A.J. Cole, making his major league debut, scoops up a bunt by Atlanta’s Julio Teheran. Cole’s start was a short one — he lasted just two innings, allowing nine hits and nine runs. (Kevin C. Cox/Getty Images)

Turning points become so in retrospect, when hindsight can connect cause to effect. Pointing to one game in April as the turning point of a 162-game, six month baseball season — particularly a few moments after that game has finished — is a risky venture.

But whatever happens the rest of the way, the comeback the Washington Nationals staged Tuesday night, capped by a three-run home run by Dan Uggla in the top of the ninth, will feature prominently in the narrative of this season. Down eight runs in the second inning, the Nationals fought off injuries, errors, and a month’s worth of frustration to beat the Braves, 13-12, on a deep drive to left by a former Braves second baseman whose career was once left for dead.

“That’s definitely the type of game that can change the spirits of a ballclub,” said Nationals center fielder Denard Span of the team’s largest comeback since moving to D.C. in 2005. “It’s a game that can change things. I’m not saying it will, but we needed something like this.”

The Nationals had lost six games in a row and were two outs away from losing a seventh. That would have been their longest losing streak since 2009. Errors were piling up. Hits were not. Injuries have poked holes in Washington’s roster since spring training, and a sprained thumb for ace Max Scherzer forced 23-year-old rookie A.J. Cole into a spot start for his major league debut. He lasted two innings, giving up nine hits and nine runs, four earned.

By the top of the ninth, the Nationals had rallied but still trailed, 12-10. Ryan Zimmerman opened the inning by striking out. Backup catcher Jose Lobaton singled. Left-handed hitting Danny Espinosa walked. That brought Uggla to the plate, greeted by the boos of the Turner Field crowd that cheered him for three-plus seasons.

Post Sports Live panelists weigh in on what makes a good sports city and whether Washington, D.C., is one. (Post Sports Live/The Washington Post)

Midway through last season, the Braves gave up on Uggla. He could barely hit and had become a shadow of what he once was — one of the best power-hitting second basemen of all time. The Nationals invited him to spring training. Injuries created a roster spot. Atlanta is paying him more this season (nearly $12.7 million) than any player on their rebuilding roster. He came to the plate as the go-ahead run, but it had been more than a year since his last home run.

“That was pretty much kind of all I was thinking about,” Uggla said. “Just chomping at the bit to get a chance, to get an opportunity to do something like that.”

Span was heading out on deck when Uggla crossed home plate. As the Nationals dugout celebrated, Span did not say anything to him. He just looked at him.

“That fired me up, to be honest with you,” Span said. “. . . I just looked straight in his eyes. You guys can’t write that any better. A guy that’s been through a lot the past few years. Just good for him.”

Though the 10-year veteran only earned his roster spot in spring training and is not an everyday player, Uggla slid into a prominent clubhouse role, an even-keeled guy with a hug for everyone. He got the start Tuesday at second base, where Espinosa might normally have played if it weren’t for the hand injury Yunel Escobar suffered Monday. Uggla went 3 for 5 with five RBI. He tripled for the second straight day.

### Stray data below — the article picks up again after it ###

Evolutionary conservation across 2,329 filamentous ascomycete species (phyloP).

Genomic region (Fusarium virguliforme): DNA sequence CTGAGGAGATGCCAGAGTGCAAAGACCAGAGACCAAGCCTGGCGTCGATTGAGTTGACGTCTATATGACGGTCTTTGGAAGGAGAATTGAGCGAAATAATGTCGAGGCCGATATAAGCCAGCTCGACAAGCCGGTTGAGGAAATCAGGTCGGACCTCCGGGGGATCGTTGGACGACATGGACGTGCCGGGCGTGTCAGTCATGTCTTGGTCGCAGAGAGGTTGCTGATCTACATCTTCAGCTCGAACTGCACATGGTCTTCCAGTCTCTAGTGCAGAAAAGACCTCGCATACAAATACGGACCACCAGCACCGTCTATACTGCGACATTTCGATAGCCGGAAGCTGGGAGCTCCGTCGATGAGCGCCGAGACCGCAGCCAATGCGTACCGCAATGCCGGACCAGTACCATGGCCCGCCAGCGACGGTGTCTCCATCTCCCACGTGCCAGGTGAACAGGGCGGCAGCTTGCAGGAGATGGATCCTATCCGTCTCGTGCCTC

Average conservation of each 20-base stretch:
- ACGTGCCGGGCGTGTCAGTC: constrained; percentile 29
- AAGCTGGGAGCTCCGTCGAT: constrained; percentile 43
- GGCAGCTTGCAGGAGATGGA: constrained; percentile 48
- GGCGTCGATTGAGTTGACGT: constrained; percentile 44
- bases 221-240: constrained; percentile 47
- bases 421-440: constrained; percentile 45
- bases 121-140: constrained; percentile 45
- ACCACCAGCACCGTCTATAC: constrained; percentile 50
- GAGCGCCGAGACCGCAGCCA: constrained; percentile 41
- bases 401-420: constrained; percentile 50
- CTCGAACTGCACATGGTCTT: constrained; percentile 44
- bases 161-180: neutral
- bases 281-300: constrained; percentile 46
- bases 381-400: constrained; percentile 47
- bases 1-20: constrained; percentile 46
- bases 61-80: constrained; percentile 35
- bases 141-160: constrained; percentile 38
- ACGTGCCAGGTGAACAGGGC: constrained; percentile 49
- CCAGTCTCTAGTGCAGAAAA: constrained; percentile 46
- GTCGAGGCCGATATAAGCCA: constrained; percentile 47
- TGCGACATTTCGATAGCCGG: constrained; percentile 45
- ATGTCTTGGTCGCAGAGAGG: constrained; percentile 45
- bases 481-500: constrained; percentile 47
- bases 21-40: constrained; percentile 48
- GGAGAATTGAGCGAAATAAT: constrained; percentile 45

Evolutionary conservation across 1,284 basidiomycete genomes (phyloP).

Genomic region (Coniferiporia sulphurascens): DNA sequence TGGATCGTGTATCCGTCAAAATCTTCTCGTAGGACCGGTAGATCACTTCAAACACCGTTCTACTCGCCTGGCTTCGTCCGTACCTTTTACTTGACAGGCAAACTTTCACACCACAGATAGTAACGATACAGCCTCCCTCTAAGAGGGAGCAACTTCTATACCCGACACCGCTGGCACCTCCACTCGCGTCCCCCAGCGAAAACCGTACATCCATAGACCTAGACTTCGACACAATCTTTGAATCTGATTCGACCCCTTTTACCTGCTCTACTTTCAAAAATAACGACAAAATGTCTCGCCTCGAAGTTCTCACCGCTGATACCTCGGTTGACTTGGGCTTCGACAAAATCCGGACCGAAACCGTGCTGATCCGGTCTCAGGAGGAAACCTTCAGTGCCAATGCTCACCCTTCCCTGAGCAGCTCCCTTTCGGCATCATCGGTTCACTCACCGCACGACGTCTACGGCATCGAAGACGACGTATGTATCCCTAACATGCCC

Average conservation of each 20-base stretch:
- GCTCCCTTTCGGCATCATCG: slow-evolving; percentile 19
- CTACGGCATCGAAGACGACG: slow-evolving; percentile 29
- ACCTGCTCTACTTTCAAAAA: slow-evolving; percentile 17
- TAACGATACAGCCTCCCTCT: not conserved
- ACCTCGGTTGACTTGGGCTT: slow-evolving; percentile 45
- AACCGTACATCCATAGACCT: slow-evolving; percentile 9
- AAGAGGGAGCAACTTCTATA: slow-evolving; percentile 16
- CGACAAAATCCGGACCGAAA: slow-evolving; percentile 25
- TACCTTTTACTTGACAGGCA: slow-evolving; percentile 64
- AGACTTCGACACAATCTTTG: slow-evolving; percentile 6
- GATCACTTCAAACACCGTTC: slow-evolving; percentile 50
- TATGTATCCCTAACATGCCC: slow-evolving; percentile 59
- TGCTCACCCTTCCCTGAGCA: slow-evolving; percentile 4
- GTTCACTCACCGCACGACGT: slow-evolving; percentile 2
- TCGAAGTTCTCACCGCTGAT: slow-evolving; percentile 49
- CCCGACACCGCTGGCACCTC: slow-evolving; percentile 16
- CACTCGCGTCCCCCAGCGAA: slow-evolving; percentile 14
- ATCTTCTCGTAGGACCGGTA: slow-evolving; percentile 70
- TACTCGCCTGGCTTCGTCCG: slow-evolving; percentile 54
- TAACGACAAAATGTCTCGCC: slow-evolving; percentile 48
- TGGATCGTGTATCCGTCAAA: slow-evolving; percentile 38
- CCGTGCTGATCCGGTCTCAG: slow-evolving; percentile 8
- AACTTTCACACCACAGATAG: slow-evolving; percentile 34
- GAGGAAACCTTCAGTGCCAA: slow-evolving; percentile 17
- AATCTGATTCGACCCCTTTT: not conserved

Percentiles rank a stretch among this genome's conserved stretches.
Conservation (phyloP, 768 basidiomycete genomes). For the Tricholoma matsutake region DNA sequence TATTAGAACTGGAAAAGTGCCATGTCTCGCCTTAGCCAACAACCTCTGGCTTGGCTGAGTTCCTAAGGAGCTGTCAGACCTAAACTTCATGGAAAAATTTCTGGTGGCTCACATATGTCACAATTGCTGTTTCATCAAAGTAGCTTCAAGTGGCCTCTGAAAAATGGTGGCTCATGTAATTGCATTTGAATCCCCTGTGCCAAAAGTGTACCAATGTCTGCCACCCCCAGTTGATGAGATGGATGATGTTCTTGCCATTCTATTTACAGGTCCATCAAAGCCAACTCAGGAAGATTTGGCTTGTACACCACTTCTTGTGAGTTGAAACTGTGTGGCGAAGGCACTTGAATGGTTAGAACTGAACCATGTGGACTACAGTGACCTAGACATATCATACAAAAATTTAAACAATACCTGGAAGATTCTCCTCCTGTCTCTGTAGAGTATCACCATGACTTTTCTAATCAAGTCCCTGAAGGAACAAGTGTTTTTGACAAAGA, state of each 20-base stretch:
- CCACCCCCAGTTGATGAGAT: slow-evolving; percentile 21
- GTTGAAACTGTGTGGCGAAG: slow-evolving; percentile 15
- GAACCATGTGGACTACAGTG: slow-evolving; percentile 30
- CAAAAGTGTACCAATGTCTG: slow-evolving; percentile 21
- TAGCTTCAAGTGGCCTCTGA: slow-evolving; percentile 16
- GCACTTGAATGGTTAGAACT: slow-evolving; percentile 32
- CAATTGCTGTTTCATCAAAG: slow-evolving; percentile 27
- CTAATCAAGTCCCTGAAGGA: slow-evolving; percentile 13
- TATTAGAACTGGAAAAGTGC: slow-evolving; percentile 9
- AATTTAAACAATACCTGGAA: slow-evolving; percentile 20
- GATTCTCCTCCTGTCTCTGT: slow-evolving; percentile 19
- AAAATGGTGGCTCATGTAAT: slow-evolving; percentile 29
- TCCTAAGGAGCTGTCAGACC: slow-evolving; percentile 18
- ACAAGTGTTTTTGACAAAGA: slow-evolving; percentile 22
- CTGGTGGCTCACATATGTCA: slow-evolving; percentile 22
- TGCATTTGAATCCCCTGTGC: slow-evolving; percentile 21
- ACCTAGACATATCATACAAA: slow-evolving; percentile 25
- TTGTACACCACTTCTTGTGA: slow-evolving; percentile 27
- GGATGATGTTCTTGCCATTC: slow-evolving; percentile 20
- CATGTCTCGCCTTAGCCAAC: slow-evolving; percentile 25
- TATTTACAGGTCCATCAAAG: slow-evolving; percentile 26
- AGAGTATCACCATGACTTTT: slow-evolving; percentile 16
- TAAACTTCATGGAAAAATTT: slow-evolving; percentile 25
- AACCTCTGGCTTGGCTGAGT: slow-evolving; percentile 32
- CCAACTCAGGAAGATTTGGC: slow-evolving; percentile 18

The struggles of right-handed starter Cole necessitated the comeback. His error — a missed flip from Ryan Zimmerman as Cole tried to cover first base for what would have been the third out of the second inning — led to five unearned runs. After he departed, the Nationals began to chip away.

Down 9-1 by the top of the third, the Nationals got a run back on a sacrifice fly from Jayson Werth. They scored four more in the fifth. Span doubled, Ian Desmond reached on an error, and Werth hit another sacrifice fly. Zimmerman singled, and Lobaton hit a three-run homer, his first of the year. Span homered in the sixth, but the Braves got one back against Tanner Roark in the bottom of that inning

In the seventh, Uggla’s triple scored Bryce Harper and Lobaton, both of whom had walked. Reed Johnson doubled home Uggla to cut it to 11-10. But the Braves scored off Blake Treinen in the seventh for a two-run lead.

Then came the ninth, and Uggla’s homer. Drew Storen converted his fifth save. Uggla got showered in chocolate sauce by Scherzer.

“These are some crazy dudes in here,” Uggla said. “They get excited and they love to show it.”

Instability in an oft-shuffled bullpen pushed Roark into a high-leverage, late-inning role. No longer working enough to build a starter’s stamina, he could not fill in Tuesday when it was announced Scherzer would miss his start.

He ended up doing so anyway, relieving Cole in the third and pitching three-plus innings in which he allowed two runs. In order to call up Cole without moving Scherzer to the disabled list, Washington optioned right-hander Rafael Martin to Class AAA Syracuse. With an extra starter on the active roster, the Nationals were one bullpen arm short. Roark, Matt Thornton, Treinen, and Storen combined to allow three runs in seven innings.

“It’s been a rough week for us,” Span said. “Going down eight runs in the beginning of the game was even rougher. We were kind of in shock looking at each other. We just kept battling.”

One game does not become a turning point until it leads to more wins. The Nationals are still injured and still 8-13. But for the first time in a long time, the smoke machine filled the clubhouse with fog, the speakers blasted music, and the Nationals won.